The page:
Modern day house shows are not only a great way to perform music in front of others, but they also provide additional benefits to both modern day musicians and those who enjoy listening to music. From a musician or band perspective, playing in a house’s basement or living room has many added perks for the performers—even if pay isn’t one of them. While some house shows in Portland and Seattle charge admittance to house-show goers in order to pay bands and solo acts, many house shows in smaller areas (like Boise) do not generally charge admission to guests until they achieve a regularly high attendance to shows and build enough of a following. But even if those booking shows for their homes can’t afford to pay, it is not uncommon to see hosts pass around a tip jar for the out of town musicians to help subsidize their gas costs or to see the musicians themselves set up a merchandise table with their CDs, vinyl records, t-shirts, and cassette tapes for sale.

                For touring musicians, house shows can be a great addition to their tour schedule even if they are not paid for a few reasons. For one, house shows often come with hosts who allow musicians to crash on their couches or roll out their sleeping bags, which is much preferable to sleeping in the van and allows the performers to save on touring costs. And if musicians plan their tour just right, sometimes it is possible to play a house show (which sometimes comes with added benefits like the host showing you around town and providing a place to stay) and then play a paid gig the next day, while still staying at the house that the musicians played at the night before. While this might not always be possible, being grateful and showing thanks in little ways can go a long way in a house show host’s willingness to let you either stay a night longer, provide a meal, or even let you play there again on the next tour. Some musicians show their thanks by making their hosts breakfast in the morning, buying toilet paper for the house, giving the host a copy of their album, or by buying a case of beer. But at the end of the day, not being a diva or a pretentious asshole and showing your gratitude in any way possible goes a long way in how far a house is willing to accommodate you.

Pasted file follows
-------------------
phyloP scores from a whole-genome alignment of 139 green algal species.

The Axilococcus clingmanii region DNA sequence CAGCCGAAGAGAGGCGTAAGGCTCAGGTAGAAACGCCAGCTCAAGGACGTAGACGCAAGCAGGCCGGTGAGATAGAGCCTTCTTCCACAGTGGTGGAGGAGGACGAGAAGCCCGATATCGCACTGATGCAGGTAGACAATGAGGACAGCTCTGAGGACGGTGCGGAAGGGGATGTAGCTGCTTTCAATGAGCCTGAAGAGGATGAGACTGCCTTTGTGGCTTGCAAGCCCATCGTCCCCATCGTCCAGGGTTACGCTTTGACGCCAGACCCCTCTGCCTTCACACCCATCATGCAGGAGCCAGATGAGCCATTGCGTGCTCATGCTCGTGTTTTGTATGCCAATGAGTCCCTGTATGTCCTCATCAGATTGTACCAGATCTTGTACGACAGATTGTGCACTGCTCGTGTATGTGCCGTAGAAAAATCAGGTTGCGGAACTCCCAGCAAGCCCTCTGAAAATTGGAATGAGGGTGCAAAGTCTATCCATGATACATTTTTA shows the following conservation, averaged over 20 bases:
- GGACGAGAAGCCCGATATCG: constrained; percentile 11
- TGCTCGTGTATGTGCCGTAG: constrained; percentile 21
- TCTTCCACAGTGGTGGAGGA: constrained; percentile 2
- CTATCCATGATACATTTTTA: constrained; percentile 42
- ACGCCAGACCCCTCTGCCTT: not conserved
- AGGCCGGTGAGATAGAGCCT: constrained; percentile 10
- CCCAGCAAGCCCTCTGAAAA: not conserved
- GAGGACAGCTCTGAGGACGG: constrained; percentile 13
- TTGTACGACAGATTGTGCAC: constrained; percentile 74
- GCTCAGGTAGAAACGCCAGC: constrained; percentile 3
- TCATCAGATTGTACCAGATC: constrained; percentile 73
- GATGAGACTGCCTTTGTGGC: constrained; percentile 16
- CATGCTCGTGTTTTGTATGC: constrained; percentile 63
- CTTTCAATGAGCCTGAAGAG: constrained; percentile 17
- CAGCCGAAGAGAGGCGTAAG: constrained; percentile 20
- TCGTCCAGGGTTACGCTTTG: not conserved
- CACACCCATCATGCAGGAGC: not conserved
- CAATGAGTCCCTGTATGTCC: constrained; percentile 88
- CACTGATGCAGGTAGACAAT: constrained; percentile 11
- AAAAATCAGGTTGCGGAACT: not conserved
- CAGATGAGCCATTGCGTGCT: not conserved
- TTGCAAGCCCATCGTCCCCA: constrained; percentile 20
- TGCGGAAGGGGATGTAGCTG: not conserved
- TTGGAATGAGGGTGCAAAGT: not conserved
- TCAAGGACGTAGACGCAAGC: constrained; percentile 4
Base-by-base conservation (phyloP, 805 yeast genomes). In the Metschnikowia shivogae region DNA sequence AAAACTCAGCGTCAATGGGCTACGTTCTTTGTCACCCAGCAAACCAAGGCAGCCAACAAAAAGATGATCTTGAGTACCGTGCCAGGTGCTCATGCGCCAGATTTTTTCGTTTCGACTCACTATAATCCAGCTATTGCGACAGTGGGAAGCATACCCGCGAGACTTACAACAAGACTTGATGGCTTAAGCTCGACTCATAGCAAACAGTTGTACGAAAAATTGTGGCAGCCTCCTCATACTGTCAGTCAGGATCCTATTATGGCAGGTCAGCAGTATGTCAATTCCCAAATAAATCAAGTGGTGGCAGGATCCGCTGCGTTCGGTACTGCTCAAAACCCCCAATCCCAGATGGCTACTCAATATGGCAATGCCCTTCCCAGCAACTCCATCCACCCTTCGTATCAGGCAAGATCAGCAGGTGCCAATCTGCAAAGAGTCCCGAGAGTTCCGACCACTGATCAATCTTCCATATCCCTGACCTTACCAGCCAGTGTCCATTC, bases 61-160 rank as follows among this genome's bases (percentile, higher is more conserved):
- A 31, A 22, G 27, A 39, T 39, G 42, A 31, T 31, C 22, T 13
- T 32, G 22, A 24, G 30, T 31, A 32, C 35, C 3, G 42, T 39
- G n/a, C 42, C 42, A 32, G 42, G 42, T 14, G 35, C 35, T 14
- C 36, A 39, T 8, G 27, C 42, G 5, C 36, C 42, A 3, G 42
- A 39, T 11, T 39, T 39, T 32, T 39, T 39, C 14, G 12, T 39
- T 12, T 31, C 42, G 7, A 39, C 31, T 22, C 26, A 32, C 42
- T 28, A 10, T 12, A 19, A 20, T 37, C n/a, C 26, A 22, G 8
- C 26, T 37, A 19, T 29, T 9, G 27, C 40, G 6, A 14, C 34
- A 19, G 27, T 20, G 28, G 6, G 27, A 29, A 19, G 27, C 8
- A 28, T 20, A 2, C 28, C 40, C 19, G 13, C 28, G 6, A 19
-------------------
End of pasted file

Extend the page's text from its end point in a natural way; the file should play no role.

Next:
But for both musicians and music listeners, the beauty of house shows comes from their intimate nature. Very rarely can a music fan interact with a musician afterwards at a big venue. But at house shows, it is not uncommon for fans to strike up a conversation with band members after they play or even in between songs. And because house shows are so small and intimate, it is not uncommon for singer-songwriters or bands to divulge information about the songs that they might not share at a bigger venue. Things like the stories behind the songs, the inspiration for a song’s lyrics, and how the band came to form are all more likely to be shared at a house show than at a bigger venue. And at some house shows, concert-goers will even ask questions or give the band feedback on the songs just played, which is a useful tool for performing musicians. Overall, it is the small and intimate nature of house shows that make them the special music listening environment that they are.